One proposed plan for the intersection adds a turning lane, taking out many of the trees. But, the option the county recommends is a compact roundabout, only removing two trees.
James Island Councilman Garett Milliken said that’s still too many. He said the trees are perfectly healthy Grand Oaks and taking the first two trees could set the precedent for taking more in the future.
But he acknowledges the intersection improvement project must go forward.
“I believe that both goals can be realized. I do believe that nothing is carved in stone here with respect to the plans. And I feel that if the engineers can find a solution to saving these trees, that solution can carry over to other projects,” Milliken said.
However, James Island Mayor Bill Woolsey, said he disagrees.
He said they will continue to review the intersection with the county, making sure there is no way to avoid taking the trees.
For now, he said he thinks this plan is best for the town.
“This relatively small traffic circle is the best option. And if we have to sacrifice two trees of the over 40 on the road, I just think that is the responsible thing to do,” Woolsey said.
The county provided a statement saying they recommend this option because it saves more trees than the other options they provided and improves the safety of the intersection.
“Charleston County Public Works recommends the construction of an urban compact roundabout at Fort Johnson Road and Camp Road to improve the safety of the intersection. This type of roundabout will save as many Grand Oak trees as possible and require the acquisition of the least amount of right of way,” the County said in a statement.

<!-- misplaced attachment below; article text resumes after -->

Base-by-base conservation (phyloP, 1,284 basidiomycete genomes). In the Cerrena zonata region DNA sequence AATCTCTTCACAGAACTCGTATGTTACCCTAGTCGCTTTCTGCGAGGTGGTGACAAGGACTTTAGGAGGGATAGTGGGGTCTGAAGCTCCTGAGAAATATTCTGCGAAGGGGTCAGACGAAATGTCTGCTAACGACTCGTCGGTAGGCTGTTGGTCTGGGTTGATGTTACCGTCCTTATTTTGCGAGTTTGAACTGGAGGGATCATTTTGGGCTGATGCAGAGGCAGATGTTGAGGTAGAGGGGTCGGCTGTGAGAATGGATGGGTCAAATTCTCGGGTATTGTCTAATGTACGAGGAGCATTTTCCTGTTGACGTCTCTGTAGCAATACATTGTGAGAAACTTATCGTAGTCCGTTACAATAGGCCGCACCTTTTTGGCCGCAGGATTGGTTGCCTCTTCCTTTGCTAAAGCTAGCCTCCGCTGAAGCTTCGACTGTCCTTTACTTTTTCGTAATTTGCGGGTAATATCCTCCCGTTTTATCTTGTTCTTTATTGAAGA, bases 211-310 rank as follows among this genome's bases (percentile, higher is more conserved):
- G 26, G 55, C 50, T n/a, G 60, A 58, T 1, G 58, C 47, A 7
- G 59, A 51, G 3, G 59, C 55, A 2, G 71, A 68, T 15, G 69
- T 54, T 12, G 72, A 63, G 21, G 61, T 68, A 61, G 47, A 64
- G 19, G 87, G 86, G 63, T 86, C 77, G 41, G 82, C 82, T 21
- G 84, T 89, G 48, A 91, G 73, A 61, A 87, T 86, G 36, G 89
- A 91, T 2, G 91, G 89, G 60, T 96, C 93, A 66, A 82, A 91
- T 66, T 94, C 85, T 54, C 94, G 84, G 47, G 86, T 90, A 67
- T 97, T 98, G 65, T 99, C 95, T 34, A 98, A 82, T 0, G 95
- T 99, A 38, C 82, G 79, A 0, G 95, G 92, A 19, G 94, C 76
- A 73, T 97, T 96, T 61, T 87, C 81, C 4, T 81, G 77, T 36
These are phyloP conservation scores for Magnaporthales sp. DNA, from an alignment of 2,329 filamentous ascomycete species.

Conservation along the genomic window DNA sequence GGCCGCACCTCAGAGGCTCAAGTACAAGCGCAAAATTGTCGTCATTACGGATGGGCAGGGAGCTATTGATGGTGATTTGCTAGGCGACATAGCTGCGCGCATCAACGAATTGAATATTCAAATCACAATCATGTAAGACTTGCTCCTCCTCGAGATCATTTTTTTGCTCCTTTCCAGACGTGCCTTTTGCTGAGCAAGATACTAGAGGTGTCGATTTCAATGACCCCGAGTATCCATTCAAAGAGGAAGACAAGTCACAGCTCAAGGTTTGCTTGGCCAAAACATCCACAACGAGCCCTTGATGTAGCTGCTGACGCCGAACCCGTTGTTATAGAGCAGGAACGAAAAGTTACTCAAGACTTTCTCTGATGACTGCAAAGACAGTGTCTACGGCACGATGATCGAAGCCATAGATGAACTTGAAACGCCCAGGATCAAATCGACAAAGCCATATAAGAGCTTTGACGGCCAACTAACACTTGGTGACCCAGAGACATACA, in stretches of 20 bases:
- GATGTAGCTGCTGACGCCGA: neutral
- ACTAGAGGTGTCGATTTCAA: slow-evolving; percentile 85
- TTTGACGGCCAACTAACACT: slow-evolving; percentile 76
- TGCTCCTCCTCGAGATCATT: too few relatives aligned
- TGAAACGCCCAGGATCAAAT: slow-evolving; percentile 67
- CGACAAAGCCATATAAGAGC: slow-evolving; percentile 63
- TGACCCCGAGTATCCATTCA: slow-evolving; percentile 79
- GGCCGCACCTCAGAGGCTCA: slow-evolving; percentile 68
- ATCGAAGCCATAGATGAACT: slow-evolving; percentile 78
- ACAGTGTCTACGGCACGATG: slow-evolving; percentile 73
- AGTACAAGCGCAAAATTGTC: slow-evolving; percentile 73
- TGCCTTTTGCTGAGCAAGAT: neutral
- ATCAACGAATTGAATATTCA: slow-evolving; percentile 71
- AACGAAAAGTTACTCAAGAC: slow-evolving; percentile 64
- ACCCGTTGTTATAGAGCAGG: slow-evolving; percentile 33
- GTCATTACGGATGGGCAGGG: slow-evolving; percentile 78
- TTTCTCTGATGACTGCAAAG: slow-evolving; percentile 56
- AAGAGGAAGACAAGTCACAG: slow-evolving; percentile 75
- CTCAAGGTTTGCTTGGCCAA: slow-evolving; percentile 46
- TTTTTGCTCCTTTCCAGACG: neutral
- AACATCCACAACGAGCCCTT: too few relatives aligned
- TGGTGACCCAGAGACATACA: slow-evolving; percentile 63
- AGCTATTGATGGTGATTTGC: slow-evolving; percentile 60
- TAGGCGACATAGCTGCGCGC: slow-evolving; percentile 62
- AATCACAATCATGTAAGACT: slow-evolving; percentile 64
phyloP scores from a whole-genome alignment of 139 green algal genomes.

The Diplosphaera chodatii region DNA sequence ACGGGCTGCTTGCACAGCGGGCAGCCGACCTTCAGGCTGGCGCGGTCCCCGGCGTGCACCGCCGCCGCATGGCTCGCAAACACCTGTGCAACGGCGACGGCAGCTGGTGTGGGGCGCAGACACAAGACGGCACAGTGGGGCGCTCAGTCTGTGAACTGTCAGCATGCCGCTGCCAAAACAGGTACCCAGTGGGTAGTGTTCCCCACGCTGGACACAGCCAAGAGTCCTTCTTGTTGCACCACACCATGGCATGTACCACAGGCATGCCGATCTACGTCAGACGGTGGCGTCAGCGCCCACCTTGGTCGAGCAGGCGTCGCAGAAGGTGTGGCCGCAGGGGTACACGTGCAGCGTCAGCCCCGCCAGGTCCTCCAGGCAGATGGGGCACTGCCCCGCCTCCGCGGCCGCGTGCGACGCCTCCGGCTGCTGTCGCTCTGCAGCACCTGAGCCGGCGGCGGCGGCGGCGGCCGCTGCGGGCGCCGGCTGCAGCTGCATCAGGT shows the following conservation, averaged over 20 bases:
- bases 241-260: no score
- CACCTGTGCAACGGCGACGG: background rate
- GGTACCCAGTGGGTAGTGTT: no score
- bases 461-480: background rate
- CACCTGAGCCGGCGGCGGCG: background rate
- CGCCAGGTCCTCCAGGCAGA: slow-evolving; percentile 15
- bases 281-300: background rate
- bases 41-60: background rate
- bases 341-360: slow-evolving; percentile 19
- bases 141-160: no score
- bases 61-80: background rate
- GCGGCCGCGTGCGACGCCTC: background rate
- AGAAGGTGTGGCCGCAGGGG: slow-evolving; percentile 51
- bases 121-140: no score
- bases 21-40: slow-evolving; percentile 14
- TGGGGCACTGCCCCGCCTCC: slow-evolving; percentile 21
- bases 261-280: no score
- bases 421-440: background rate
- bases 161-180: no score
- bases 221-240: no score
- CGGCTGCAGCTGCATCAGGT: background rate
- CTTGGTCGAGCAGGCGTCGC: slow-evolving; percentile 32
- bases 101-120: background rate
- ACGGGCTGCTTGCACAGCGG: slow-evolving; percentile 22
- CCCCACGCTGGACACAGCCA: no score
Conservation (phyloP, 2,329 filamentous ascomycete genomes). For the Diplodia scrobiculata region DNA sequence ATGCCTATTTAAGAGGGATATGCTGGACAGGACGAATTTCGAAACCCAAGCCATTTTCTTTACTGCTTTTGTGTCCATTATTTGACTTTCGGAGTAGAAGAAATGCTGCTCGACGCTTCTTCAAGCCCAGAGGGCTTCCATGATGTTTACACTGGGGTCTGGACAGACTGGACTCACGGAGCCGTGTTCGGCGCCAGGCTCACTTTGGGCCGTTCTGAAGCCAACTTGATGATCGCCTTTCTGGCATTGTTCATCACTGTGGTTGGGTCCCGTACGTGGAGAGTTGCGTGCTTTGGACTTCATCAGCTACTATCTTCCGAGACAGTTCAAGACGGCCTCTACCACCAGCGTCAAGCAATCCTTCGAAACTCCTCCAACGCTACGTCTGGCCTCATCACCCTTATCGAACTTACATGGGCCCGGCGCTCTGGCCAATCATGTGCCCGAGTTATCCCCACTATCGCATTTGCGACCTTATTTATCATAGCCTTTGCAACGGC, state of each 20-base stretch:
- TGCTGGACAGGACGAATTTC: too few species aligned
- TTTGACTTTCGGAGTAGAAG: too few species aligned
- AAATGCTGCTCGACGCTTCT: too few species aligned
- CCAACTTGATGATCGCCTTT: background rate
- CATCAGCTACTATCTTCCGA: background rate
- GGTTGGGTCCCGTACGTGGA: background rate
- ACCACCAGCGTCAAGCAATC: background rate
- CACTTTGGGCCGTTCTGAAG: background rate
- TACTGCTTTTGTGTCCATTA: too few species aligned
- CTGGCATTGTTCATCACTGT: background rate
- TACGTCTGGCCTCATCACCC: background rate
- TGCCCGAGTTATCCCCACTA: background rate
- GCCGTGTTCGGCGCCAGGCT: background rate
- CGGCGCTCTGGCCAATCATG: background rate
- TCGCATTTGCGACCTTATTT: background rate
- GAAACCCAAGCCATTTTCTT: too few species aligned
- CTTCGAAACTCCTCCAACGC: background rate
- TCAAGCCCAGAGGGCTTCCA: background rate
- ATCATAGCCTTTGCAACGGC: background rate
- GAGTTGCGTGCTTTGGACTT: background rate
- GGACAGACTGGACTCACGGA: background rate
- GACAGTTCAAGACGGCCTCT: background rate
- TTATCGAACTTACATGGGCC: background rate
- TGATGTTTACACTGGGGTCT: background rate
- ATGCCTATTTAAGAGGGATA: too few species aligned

If you’re interested in sharing your opinion with the town of James Island regarding the intersection plan and tree removal, you can email email@example.com.
Today’s meeting starts at 5 p.m. For a link to the agenda, click here.
Copyright 2022 WCSC. All rights reserved.
Where to see Christmas lights in the Charleston area
CHARLESTON, S.C. (WCBD) – Grab a cup of hot chocolate and turn the Christmas tunes on the radio – there are several options for checking out Christmas lights beyond your neighborhood.Enjoy a night with friends and family as you drive through bright shining lights on display in Moncks Corner, North Charleston, Cottageville, and the largest drive-thru holiday light event at James Island County Park.Holiday Festival of Lights – James Island County Park871 Riverland Dr, CharlestonA...
CHARLESTON, S.C. (WCBD) – Grab a cup of hot chocolate and turn the Christmas tunes on the radio – there are several options for checking out Christmas lights beyond your neighborhood.